It is seldom that liberty of any kind is lost all at once. – David Hume
What does that mean?
This is a quote about small steps. Excepting the violent overthrow of a government, the erosion of liberty tends to move slowly. While this quote is about politics, I believe it applies to many other parts of our lives.
Excepting catastrophic illness or accidents, our mobility or ability to act with our bodies seldom occurs all at once. We slowly get worse with age and disuse. Do we stop lifting weights because we get old, or do we get old because we stop lifting weights? Ask me again in twenty years.
Excepting catastrophic illness or accidents, our wits and our wisdom are seldom lost all at once. We slowly get worse with age and disuse. Do we stop thinking clearly because we get old, or do we get old because we stop thinking clearly? Again, ask me again in twenty years.
Why is vigilance important?
Vigilance is defined at thefreedictionary.com as : “to be watchful” or “keenly alert to or heedful of trouble or danger.” To me, that’s what the quote is about. You won’t see anything so big as to be casually noticed, but tiny changes, which you may miss if you aren’t being watchful.
Whether it’s you liberty, your physical health, or your mental powers, you have to keep track of what is going on in order to be able to tell if things are getting better or worse.
Liberty, it is said, is slowly taken by Government if we aren’t careful to take precautions against such theft. Our health and our mental acuity are slowly taken by time, if we aren’t careful to take precautions against such theft.
By being vigilant, we can be better prepared to counter such losses in our lives, be they our liberty, our health, or our mental well being. We need to know what we should be able to do in our freedom, what we can do with our bodies, and how well or clearly we can think.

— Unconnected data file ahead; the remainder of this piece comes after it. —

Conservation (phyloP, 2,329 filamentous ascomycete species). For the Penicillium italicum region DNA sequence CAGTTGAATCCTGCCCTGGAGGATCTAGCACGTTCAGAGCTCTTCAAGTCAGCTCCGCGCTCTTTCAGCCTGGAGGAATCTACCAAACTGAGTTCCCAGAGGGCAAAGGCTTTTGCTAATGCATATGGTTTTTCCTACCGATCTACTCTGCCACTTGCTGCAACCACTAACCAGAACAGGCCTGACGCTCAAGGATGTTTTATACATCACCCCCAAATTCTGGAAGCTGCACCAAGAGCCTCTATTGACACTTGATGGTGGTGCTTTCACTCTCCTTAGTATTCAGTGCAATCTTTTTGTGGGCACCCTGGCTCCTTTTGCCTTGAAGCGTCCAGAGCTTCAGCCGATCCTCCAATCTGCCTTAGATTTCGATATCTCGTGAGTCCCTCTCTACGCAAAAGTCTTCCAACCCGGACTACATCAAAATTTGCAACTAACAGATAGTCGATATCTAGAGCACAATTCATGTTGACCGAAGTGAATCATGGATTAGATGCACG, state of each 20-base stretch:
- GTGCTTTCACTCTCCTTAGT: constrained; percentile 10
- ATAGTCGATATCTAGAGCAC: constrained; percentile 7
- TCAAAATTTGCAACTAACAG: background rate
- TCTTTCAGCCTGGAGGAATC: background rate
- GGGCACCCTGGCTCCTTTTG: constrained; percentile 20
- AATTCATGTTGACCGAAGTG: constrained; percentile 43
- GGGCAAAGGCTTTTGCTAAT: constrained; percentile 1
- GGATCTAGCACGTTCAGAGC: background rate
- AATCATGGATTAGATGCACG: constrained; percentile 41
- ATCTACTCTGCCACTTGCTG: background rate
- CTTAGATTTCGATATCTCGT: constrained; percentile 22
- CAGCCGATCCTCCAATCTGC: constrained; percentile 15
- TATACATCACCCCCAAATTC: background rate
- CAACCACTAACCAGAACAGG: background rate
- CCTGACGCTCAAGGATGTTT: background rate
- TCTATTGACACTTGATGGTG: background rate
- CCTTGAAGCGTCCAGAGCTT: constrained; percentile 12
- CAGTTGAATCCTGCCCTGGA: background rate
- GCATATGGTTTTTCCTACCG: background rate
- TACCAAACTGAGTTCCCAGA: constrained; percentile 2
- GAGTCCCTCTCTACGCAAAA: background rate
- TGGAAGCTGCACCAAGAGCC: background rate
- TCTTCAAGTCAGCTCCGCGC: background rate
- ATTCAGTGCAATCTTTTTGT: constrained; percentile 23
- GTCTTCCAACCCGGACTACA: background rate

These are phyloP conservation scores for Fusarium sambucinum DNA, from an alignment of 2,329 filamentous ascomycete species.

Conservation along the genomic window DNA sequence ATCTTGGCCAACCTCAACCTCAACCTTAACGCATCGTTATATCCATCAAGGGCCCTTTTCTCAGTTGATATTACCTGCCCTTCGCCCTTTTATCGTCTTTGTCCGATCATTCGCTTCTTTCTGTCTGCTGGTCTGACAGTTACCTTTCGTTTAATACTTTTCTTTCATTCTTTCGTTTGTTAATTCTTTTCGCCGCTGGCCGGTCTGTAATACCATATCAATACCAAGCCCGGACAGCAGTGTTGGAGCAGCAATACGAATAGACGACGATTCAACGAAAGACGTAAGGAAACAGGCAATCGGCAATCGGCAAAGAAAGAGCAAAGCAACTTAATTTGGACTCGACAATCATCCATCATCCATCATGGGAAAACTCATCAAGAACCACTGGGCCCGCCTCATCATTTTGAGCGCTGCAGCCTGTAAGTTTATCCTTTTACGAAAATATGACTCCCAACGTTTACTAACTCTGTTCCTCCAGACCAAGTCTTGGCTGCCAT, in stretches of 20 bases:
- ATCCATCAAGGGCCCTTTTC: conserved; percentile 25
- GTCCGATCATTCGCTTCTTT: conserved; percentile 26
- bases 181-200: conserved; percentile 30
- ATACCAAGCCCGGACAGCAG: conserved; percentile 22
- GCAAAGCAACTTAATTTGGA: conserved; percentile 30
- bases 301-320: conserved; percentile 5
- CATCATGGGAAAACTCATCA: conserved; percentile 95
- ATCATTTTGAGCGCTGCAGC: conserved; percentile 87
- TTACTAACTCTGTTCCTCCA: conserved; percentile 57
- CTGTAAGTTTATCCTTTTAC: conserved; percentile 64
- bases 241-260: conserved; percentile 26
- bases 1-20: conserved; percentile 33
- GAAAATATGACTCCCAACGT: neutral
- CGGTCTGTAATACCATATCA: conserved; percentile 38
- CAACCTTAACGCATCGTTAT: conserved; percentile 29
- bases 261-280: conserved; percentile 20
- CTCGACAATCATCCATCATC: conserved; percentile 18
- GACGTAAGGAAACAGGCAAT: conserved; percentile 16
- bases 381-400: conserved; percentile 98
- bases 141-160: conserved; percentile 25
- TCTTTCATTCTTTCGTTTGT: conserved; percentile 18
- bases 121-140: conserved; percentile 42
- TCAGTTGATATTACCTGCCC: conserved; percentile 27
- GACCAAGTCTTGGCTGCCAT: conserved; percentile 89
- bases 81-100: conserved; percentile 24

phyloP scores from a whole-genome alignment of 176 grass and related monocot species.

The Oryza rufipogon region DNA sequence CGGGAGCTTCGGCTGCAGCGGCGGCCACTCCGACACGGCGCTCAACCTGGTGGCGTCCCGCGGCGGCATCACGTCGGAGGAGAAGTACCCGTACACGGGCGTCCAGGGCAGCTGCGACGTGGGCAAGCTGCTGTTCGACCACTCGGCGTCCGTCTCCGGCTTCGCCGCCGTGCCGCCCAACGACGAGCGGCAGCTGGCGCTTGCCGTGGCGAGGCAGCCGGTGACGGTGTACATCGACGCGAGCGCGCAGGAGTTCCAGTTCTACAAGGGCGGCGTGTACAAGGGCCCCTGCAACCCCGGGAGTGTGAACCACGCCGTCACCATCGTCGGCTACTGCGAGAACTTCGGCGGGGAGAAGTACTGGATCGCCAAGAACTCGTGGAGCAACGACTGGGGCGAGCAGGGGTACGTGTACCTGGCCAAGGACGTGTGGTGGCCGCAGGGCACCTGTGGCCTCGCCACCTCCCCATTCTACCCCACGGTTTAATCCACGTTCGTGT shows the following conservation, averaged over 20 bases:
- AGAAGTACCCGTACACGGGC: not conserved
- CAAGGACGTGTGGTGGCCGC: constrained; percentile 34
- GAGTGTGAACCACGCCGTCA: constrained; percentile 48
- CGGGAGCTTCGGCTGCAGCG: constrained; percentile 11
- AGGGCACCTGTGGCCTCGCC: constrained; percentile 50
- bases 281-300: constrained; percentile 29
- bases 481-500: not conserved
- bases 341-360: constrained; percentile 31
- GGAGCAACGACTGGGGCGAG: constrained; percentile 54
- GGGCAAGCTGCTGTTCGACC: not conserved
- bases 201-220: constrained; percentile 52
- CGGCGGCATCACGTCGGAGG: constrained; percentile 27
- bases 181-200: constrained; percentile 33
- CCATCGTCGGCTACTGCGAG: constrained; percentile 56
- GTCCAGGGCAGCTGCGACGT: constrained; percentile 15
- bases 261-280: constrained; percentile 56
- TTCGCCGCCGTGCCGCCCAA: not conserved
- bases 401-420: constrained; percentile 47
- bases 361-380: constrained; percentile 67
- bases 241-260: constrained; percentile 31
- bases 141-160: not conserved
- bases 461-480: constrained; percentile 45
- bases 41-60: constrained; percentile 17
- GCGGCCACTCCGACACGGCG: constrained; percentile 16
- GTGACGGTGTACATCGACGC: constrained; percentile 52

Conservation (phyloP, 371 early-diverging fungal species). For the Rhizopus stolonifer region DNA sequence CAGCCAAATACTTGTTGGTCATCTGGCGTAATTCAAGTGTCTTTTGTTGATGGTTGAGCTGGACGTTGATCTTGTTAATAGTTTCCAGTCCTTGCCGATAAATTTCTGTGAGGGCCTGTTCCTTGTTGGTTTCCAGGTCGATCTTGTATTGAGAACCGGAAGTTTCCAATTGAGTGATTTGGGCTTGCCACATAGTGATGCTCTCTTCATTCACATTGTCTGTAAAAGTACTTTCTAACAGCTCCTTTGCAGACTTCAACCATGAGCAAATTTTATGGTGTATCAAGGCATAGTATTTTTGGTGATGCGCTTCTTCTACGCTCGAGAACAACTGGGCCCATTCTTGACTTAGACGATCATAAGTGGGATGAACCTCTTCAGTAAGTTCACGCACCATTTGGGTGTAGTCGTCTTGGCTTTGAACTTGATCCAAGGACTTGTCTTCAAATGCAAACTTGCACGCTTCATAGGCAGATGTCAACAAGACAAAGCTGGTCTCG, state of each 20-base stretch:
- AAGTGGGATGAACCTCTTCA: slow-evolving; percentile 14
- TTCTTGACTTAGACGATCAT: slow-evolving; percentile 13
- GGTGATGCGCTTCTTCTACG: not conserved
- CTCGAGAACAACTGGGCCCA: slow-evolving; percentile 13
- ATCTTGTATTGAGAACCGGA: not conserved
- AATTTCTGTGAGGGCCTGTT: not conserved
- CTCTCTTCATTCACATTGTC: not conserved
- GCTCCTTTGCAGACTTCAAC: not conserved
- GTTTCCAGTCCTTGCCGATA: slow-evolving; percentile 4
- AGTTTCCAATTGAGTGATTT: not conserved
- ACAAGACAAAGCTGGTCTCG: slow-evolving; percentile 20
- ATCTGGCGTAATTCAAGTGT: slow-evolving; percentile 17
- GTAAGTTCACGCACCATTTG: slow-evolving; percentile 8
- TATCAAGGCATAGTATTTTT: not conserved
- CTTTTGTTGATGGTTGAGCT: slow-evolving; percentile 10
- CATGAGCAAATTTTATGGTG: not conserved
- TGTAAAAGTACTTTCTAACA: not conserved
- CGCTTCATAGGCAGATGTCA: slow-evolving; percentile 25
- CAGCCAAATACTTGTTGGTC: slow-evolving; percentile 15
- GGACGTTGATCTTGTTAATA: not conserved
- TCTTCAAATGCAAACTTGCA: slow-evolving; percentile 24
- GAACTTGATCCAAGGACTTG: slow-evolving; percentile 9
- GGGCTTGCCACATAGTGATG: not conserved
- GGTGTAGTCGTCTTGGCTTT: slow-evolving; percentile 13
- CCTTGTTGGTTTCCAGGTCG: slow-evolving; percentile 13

Once we have a measurement of what we can do today, we simply need to keep checking, and be aware of any changes. That way we can determine if a change is to our benefit or to our detriment. Once we know what the change is, we can determine what we wish to do in response.
Where can I apply this in my life?
Without vigilance, we won’t notice things as they happen, and might not notice them until they are too late. The quote is concerned with the slow loss of liberty, the proverbial death of a thousand small cuts. But the same can happen to our bodies and minds.
As an example, I have lousy posture. For the first three decades of my life, it wasn’t a concern, there weren’t any major problems, no sudden loss of my physical vigor or strength. However, what I wasn’t noticing was the slow changes as some muscles were stretched and others contracted.
Now, because I wasn’t vigilant, I have semi-serious difficulties with my physical self. This could have been prevented if I had done what was proper, but failing that, if I had realized that there were small changes happening to my body. Vigilance.
The same can happen to people’s minds. Medical studies seem to be indicating that mental exercises help keep brain function and memory working better than if one does not doing these things. Again, vigilance helps one detect small changes, although that’s easier to see in others than in yourself.
As for your liberty, the point of the quote, that’s a trickier situation, and will depend on your system of government and your willingness to interact with it or participate in it. That’s a question only you can answer.
Often, with liberty, a government will move only as quickly as the people will allow. In times of emergency, it will move quickly to take liberty, and only grudgingly (if ever) return it. Otherwise, it will move slowly to take only what it thinks you won’t notice.
Be careful, and watchful. Vigilance is the price of liberty, as well as your physical health, mental ability, wealth, etc. What you don’t notice, you never really had, right?
From: Twitter, @philo_quotes
confirmed at : http://www.brainyquote.com/quotes/quotes/d/davidhume382672.html
Photo by Miguel Pires da Rosa